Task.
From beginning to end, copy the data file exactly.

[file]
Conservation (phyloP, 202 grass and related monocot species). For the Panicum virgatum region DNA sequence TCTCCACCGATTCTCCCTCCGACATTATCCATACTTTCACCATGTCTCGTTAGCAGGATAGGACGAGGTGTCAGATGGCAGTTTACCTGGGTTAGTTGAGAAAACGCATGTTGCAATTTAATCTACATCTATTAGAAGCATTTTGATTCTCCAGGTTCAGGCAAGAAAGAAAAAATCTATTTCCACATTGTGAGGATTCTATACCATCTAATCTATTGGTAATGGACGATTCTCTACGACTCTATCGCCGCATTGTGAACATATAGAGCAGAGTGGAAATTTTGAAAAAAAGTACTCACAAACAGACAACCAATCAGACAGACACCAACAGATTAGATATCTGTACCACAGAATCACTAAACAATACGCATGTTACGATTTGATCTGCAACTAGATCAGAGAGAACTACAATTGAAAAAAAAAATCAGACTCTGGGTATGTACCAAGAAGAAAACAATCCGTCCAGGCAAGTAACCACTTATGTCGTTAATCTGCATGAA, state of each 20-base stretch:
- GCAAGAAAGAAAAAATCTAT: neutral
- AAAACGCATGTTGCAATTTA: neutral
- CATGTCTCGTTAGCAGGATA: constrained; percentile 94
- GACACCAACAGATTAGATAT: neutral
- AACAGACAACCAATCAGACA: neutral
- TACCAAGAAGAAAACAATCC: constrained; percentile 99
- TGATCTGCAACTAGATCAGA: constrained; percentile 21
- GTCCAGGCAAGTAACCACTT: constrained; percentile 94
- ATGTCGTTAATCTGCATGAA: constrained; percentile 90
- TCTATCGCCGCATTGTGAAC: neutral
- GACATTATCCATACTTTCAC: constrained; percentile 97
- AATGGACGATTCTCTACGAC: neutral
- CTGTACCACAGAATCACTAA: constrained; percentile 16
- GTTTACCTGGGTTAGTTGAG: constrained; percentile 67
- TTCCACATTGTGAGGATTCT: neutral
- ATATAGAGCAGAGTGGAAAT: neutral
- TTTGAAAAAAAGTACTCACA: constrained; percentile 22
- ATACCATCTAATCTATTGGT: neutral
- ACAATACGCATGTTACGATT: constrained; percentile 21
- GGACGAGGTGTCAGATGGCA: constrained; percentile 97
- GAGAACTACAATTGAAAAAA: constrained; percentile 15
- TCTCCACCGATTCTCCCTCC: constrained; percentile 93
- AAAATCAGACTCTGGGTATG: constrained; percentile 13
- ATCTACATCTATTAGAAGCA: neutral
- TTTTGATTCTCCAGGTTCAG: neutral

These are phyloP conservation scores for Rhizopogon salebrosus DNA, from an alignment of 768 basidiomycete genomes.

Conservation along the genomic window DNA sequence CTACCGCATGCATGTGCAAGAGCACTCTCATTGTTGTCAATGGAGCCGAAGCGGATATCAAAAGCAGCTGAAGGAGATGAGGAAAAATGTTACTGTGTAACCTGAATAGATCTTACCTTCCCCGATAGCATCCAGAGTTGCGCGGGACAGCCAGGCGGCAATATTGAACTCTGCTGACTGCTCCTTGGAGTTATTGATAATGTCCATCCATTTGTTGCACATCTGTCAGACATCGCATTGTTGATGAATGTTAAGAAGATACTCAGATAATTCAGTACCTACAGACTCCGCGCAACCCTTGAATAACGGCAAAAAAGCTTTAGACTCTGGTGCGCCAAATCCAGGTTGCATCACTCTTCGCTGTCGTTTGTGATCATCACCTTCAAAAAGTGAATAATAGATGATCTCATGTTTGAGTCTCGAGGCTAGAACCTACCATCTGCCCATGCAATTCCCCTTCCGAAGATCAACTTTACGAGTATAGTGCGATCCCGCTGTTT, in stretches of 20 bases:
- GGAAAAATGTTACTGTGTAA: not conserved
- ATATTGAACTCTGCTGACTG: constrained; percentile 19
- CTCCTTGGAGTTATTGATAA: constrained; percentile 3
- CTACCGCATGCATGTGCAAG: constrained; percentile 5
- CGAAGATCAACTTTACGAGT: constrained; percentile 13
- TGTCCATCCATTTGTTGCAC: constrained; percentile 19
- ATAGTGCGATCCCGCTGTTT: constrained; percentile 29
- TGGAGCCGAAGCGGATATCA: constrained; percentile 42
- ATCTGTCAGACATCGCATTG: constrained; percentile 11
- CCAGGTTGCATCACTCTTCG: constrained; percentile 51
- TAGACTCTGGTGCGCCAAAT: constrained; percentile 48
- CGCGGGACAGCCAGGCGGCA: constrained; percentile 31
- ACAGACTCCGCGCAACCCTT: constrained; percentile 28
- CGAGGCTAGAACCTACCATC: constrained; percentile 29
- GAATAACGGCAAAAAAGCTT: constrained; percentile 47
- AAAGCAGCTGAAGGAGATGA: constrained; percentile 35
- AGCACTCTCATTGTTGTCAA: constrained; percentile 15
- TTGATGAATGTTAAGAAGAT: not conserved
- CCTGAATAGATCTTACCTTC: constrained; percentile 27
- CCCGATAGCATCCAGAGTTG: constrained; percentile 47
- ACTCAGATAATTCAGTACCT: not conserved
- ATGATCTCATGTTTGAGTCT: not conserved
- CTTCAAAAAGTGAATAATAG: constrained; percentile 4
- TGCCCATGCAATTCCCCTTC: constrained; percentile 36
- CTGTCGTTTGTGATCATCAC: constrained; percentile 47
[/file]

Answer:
Conservation (phyloP, 202 grass and related monocot species). For the Panicum virgatum region DNA sequence TCTCCACCGATTCTCCCTCCGACATTATCCATACTTTCACCATGTCTCGTTAGCAGGATAGGACGAGGTGTCAGATGGCAGTTTACCTGGGTTAGTTGAGAAAACGCATGTTGCAATTTAATCTACATCTATTAGAAGCATTTTGATTCTCCAGGTTCAGGCAAGAAAGAAAAAATCTATTTCCACATTGTGAGGATTCTATACCATCTAATCTATTGGTAATGGACGATTCTCTACGACTCTATCGCCGCATTGTGAACATATAGAGCAGAGTGGAAATTTTGAAAAAAAGTACTCACAAACAGACAACCAATCAGACAGACACCAACAGATTAGATATCTGTACCACAGAATCACTAAACAATACGCATGTTACGATTTGATCTGCAACTAGATCAGAGAGAACTACAATTGAAAAAAAAAATCAGACTCTGGGTATGTACCAAGAAGAAAACAATCCGTCCAGGCAAGTAACCACTTATGTCGTTAATCTGCATGAA, state of each 20-base stretch:
- GCAAGAAAGAAAAAATCTAT: neutral
- AAAACGCATGTTGCAATTTA: neutral
- CATGTCTCGTTAGCAGGATA: constrained; percentile 94
- GACACCAACAGATTAGATAT: neutral
- AACAGACAACCAATCAGACA: neutral
- TACCAAGAAGAAAACAATCC: constrained; percentile 99
- TGATCTGCAACTAGATCAGA: constrained; percentile 21
- GTCCAGGCAAGTAACCACTT: constrained; percentile 94
- ATGTCGTTAATCTGCATGAA: constrained; percentile 90
- TCTATCGCCGCATTGTGAAC: neutral
- GACATTATCCATACTTTCAC: constrained; percentile 97
- AATGGACGATTCTCTACGAC: neutral
- CTGTACCACAGAATCACTAA: constrained; percentile 16
- GTTTACCTGGGTTAGTTGAG: constrained; percentile 67
- TTCCACATTGTGAGGATTCT: neutral
- ATATAGAGCAGAGTGGAAAT: neutral
- TTTGAAAAAAAGTACTCACA: constrained; percentile 22
- ATACCATCTAATCTATTGGT: neutral
- ACAATACGCATGTTACGATT: constrained; percentile 21
- GGACGAGGTGTCAGATGGCA: constrained; percentile 97
- GAGAACTACAATTGAAAAAA: constrained; percentile 15
- TCTCCACCGATTCTCCCTCC: constrained; percentile 93
- AAAATCAGACTCTGGGTATG: constrained; percentile 13
- ATCTACATCTATTAGAAGCA: neutral
- TTTTGATTCTCCAGGTTCAG: neutral

These are phyloP conservation scores for Rhizopogon salebrosus DNA, from an alignment of 768 basidiomycete genomes.

Conservation along the genomic window DNA sequence CTACCGCATGCATGTGCAAGAGCACTCTCATTGTTGTCAATGGAGCCGAAGCGGATATCAAAAGCAGCTGAAGGAGATGAGGAAAAATGTTACTGTGTAACCTGAATAGATCTTACCTTCCCCGATAGCATCCAGAGTTGCGCGGGACAGCCAGGCGGCAATATTGAACTCTGCTGACTGCTCCTTGGAGTTATTGATAATGTCCATCCATTTGTTGCACATCTGTCAGACATCGCATTGTTGATGAATGTTAAGAAGATACTCAGATAATTCAGTACCTACAGACTCCGCGCAACCCTTGAATAACGGCAAAAAAGCTTTAGACTCTGGTGCGCCAAATCCAGGTTGCATCACTCTTCGCTGTCGTTTGTGATCATCACCTTCAAAAAGTGAATAATAGATGATCTCATGTTTGAGTCTCGAGGCTAGAACCTACCATCTGCCCATGCAATTCCCCTTCCGAAGATCAACTTTACGAGTATAGTGCGATCCCGCTGTTT, in stretches of 20 bases:
- GGAAAAATGTTACTGTGTAA: not conserved
- ATATTGAACTCTGCTGACTG: constrained; percentile 19
- CTCCTTGGAGTTATTGATAA: constrained; percentile 3
- CTACCGCATGCATGTGCAAG: constrained; percentile 5
- CGAAGATCAACTTTACGAGT: constrained; percentile 13
- TGTCCATCCATTTGTTGCAC: constrained; percentile 19
- ATAGTGCGATCCCGCTGTTT: constrained; percentile 29
- TGGAGCCGAAGCGGATATCA: constrained; percentile 42
- ATCTGTCAGACATCGCATTG: constrained; percentile 11
- CCAGGTTGCATCACTCTTCG: constrained; percentile 51
- TAGACTCTGGTGCGCCAAAT: constrained; percentile 48
- CGCGGGACAGCCAGGCGGCA: constrained; percentile 31
- ACAGACTCCGCGCAACCCTT: constrained; percentile 28
- CGAGGCTAGAACCTACCATC: constrained; percentile 29
- GAATAACGGCAAAAAAGCTT: constrained; percentile 47
- AAAGCAGCTGAAGGAGATGA: constrained; percentile 35
- AGCACTCTCATTGTTGTCAA: constrained; percentile 15
- TTGATGAATGTTAAGAAGAT: not conserved
- CCTGAATAGATCTTACCTTC: constrained; percentile 27
- CCCGATAGCATCCAGAGTTG: constrained; percentile 47
- ACTCAGATAATTCAGTACCT: not conserved
- ATGATCTCATGTTTGAGTCT: not conserved
- CTTCAAAAAGTGAATAATAG: constrained; percentile 4
- TGCCCATGCAATTCCCCTTC: constrained; percentile 36
- CTGTCGTTTGTGATCATCAC: constrained; percentile 47